Four Things You Need To Know About Group Life Insurance

Marlene Badai |

My work with Life Insurance began after I left Merrill Lynch, driven by my desire not to have my clients fall into the same situation I did. I didn't realize that leaving Merrill Lynch would leave me without Life Insurance, with two children and a mortgage. At this point, I was 39 and thankfully in good health. It was not until I left my group insurance through work that I discovered I needed to convert the insurance at my current age and health conditions. Nor did I realize how much whole life would cost! My husband and I chose a term policy for 30 years to get us through the mortgage time frame and my children's college years as just that - insurance that would cover those expenses should either one of us die prematurely. The premium payments and our mortgage payments took priority while I was building my business (yes, there were many other late payments at that time). I knew life insurance would be a fundamental part of my business - to empower others with the knowledge to make informed decisions. 

One of my first Life Insurance applications taken was a husband who recently lost his job and did not realize he would lose his Life Insurance coverage with it (sound familiar?). My new client with a young family eagerly signed the papers and said, "To me, this is the single most selfless act I can do for my family." Wow - that quote sticks with me to this day. 

This group Life Insurance conversation is essential and the second in our Series of Life Insurance Basics.

Group Life Insurance is a term life insurance benefit provided by your employer at no cost to you. The employer is the policy owner and pays the premium for a single contract that provides a life insurance benefit to its employees. The premium is income tax deductible by the employer as an ordinary business expense.

Companies frequently offer the benefit as a multiple of the employee's annual income. One or two times annual income is common. No medical questions are asked, no medical exam is required, and the employee chooses the beneficiary.

Some group plans have a supplemental group life insurance benefit. This benefit allows the employee to purchase coverage in addition to the benefit paid for by the employer. Often, the supplemental group life insurance premium is higher than the premium for an individually owned term policy.

It's not uncommon that the employee would have to prove insurability for an additional benefit. If a derogatory medical history exists, the insurance company retains the right to decline the purchase of additional coverage.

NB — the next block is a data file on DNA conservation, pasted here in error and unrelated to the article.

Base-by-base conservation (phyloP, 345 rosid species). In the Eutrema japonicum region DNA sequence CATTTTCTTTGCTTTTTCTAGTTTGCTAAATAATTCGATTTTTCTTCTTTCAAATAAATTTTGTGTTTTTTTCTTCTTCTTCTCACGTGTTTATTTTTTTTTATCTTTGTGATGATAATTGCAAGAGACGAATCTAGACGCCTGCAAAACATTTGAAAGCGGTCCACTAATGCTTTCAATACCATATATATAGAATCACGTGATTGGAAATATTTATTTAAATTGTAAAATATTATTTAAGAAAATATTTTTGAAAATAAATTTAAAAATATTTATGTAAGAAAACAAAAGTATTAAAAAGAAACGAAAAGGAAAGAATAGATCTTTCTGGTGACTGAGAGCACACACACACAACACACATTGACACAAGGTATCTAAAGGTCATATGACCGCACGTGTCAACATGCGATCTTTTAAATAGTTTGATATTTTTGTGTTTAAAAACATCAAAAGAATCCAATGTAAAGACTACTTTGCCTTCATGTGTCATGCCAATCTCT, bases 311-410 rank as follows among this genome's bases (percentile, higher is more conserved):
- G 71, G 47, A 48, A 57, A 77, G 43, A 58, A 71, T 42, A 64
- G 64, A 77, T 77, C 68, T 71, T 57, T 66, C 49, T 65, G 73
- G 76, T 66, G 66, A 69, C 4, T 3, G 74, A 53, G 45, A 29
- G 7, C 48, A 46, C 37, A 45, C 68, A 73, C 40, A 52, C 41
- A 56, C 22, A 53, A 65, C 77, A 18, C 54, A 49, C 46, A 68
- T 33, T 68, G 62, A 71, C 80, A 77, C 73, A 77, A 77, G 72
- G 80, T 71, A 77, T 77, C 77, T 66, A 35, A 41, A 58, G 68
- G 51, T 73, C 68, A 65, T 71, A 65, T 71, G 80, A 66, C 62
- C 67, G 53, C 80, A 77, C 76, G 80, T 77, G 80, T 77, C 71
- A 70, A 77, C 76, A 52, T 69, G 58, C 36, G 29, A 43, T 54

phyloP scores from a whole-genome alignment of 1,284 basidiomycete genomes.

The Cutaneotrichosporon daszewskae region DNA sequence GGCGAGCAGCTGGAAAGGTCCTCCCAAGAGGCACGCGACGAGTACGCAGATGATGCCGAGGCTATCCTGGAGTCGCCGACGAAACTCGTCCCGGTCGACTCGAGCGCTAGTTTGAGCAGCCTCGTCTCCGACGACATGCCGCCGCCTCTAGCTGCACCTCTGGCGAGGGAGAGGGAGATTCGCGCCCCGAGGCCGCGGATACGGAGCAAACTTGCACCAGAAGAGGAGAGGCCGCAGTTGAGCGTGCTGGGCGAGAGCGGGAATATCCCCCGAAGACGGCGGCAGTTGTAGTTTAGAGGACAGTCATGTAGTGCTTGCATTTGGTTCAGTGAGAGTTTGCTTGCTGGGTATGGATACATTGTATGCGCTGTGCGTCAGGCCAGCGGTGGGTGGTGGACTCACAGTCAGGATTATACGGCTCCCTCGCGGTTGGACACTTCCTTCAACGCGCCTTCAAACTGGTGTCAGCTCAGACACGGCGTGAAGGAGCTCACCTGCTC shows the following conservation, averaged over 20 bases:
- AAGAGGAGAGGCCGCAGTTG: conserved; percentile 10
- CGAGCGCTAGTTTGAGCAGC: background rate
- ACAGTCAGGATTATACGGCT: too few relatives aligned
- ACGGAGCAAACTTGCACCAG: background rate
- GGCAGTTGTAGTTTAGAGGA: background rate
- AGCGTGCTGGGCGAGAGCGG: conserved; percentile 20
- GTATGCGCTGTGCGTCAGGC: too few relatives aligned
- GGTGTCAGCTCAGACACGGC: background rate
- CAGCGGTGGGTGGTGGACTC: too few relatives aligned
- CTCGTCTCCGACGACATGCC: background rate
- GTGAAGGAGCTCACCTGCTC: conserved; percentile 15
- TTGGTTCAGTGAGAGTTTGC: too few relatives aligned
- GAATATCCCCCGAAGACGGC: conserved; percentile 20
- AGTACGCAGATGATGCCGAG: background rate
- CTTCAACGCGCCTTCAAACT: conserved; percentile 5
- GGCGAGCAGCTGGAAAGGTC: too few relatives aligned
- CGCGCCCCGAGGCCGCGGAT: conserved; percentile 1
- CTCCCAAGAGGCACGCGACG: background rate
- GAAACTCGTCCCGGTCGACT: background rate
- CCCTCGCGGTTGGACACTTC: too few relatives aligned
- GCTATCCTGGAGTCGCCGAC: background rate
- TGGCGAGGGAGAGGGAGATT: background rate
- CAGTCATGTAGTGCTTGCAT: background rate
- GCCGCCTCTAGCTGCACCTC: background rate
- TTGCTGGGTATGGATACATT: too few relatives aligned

As with all financial instruments, Group Life Insurance has income tax implications. Active and retired employees are not charged any income taxes on the premium paid by the employer for the first $50,000 of benefit. However, IRC Code Section 79 states that the premiums paid on death benefits over $50,000 are considered an economic benefit to the employee, and a portion of the premium paid by the employer is income taxable to the employee. The IRS Uniform Premium Table (Table I) calculates the taxable income.

If a death benefit is paid, the beneficiary does not have to pay any income tax on the proceeds.

Group Life Insurance will terminate at an age designated in the group plan document or if the employee leaves the company's employ. In either case, the insurance company may offer the opportunity to convert the group coverage to a whole life plan without proving insurability. Generally, these policies have high premiums, and only people with health issues take advantage of this option.

The only caution about Group Life Insurance is relying on it as a significant component of your life insurance planning. Remember, you lose the benefit when you leave the company, and you may find yourself moving to a company that doesn't offer a benefit. In addition, if you have to replace it with individual coverage, that coverage will not be free, or your application may be declined if you are in poor health.

The popularity of Group Term Life Insurance continues to grow, with about 68% of US households now insured by an employer-sponsored plan. Enjoy it as a free company perk with minimal income tax implications.



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